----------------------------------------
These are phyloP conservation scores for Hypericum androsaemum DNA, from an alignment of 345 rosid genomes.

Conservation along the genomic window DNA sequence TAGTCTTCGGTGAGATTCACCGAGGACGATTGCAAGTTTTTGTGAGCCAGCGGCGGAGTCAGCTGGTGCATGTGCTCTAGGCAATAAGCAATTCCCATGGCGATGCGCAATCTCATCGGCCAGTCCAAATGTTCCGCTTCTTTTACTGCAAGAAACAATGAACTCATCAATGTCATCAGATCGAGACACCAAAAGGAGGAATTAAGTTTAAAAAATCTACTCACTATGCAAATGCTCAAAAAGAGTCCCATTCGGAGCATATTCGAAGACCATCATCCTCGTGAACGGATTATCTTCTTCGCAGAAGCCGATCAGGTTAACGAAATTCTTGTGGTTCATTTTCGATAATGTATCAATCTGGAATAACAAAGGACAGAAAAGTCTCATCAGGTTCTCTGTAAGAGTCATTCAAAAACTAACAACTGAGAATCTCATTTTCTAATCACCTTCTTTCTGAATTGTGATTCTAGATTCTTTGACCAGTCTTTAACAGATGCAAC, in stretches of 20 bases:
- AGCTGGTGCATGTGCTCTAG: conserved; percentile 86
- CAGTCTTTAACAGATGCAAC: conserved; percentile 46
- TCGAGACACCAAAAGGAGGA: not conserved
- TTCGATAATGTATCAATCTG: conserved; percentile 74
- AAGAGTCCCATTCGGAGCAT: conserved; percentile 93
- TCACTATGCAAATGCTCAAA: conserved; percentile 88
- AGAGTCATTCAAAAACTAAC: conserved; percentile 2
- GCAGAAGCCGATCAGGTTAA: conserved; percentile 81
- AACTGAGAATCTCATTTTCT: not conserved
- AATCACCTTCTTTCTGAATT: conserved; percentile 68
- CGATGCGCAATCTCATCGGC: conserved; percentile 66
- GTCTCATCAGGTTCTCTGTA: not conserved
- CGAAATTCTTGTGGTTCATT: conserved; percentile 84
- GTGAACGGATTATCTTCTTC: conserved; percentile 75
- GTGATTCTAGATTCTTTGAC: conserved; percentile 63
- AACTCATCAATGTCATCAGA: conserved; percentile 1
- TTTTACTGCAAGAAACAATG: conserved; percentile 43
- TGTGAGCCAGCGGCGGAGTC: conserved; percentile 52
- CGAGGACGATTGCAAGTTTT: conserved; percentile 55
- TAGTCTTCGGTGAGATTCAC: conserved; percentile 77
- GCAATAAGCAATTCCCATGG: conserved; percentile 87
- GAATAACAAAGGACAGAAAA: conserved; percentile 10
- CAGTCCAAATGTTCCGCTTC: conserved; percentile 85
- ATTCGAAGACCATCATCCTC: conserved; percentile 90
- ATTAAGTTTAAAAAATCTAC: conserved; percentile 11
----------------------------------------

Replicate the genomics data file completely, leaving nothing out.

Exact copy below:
These are phyloP conservation scores for Hypericum androsaemum DNA, from an alignment of 345 rosid genomes.

Conservation along the genomic window DNA sequence TAGTCTTCGGTGAGATTCACCGAGGACGATTGCAAGTTTTTGTGAGCCAGCGGCGGAGTCAGCTGGTGCATGTGCTCTAGGCAATAAGCAATTCCCATGGCGATGCGCAATCTCATCGGCCAGTCCAAATGTTCCGCTTCTTTTACTGCAAGAAACAATGAACTCATCAATGTCATCAGATCGAGACACCAAAAGGAGGAATTAAGTTTAAAAAATCTACTCACTATGCAAATGCTCAAAAAGAGTCCCATTCGGAGCATATTCGAAGACCATCATCCTCGTGAACGGATTATCTTCTTCGCAGAAGCCGATCAGGTTAACGAAATTCTTGTGGTTCATTTTCGATAATGTATCAATCTGGAATAACAAAGGACAGAAAAGTCTCATCAGGTTCTCTGTAAGAGTCATTCAAAAACTAACAACTGAGAATCTCATTTTCTAATCACCTTCTTTCTGAATTGTGATTCTAGATTCTTTGACCAGTCTTTAACAGATGCAAC, in stretches of 20 bases:
- AGCTGGTGCATGTGCTCTAG: conserved; percentile 86
- CAGTCTTTAACAGATGCAAC: conserved; percentile 46
- TCGAGACACCAAAAGGAGGA: not conserved
- TTCGATAATGTATCAATCTG: conserved; percentile 74
- AAGAGTCCCATTCGGAGCAT: conserved; percentile 93
- TCACTATGCAAATGCTCAAA: conserved; percentile 88
- AGAGTCATTCAAAAACTAAC: conserved; percentile 2
- GCAGAAGCCGATCAGGTTAA: conserved; percentile 81
- AACTGAGAATCTCATTTTCT: not conserved
- AATCACCTTCTTTCTGAATT: conserved; percentile 68
- CGATGCGCAATCTCATCGGC: conserved; percentile 66
- GTCTCATCAGGTTCTCTGTA: not conserved
- CGAAATTCTTGTGGTTCATT: conserved; percentile 84
- GTGAACGGATTATCTTCTTC: conserved; percentile 75
- GTGATTCTAGATTCTTTGAC: conserved; percentile 63
- AACTCATCAATGTCATCAGA: conserved; percentile 1
- TTTTACTGCAAGAAACAATG: conserved; percentile 43
- TGTGAGCCAGCGGCGGAGTC: conserved; percentile 52
- CGAGGACGATTGCAAGTTTT: conserved; percentile 55
- TAGTCTTCGGTGAGATTCAC: conserved; percentile 77
- GCAATAAGCAATTCCCATGG: conserved; percentile 87
- GAATAACAAAGGACAGAAAA: conserved; percentile 10
- CAGTCCAAATGTTCCGCTTC: conserved; percentile 85
- ATTCGAAGACCATCATCCTC: conserved; percentile 90
- ATTAAGTTTAAAAAATCTAC: conserved; percentile 11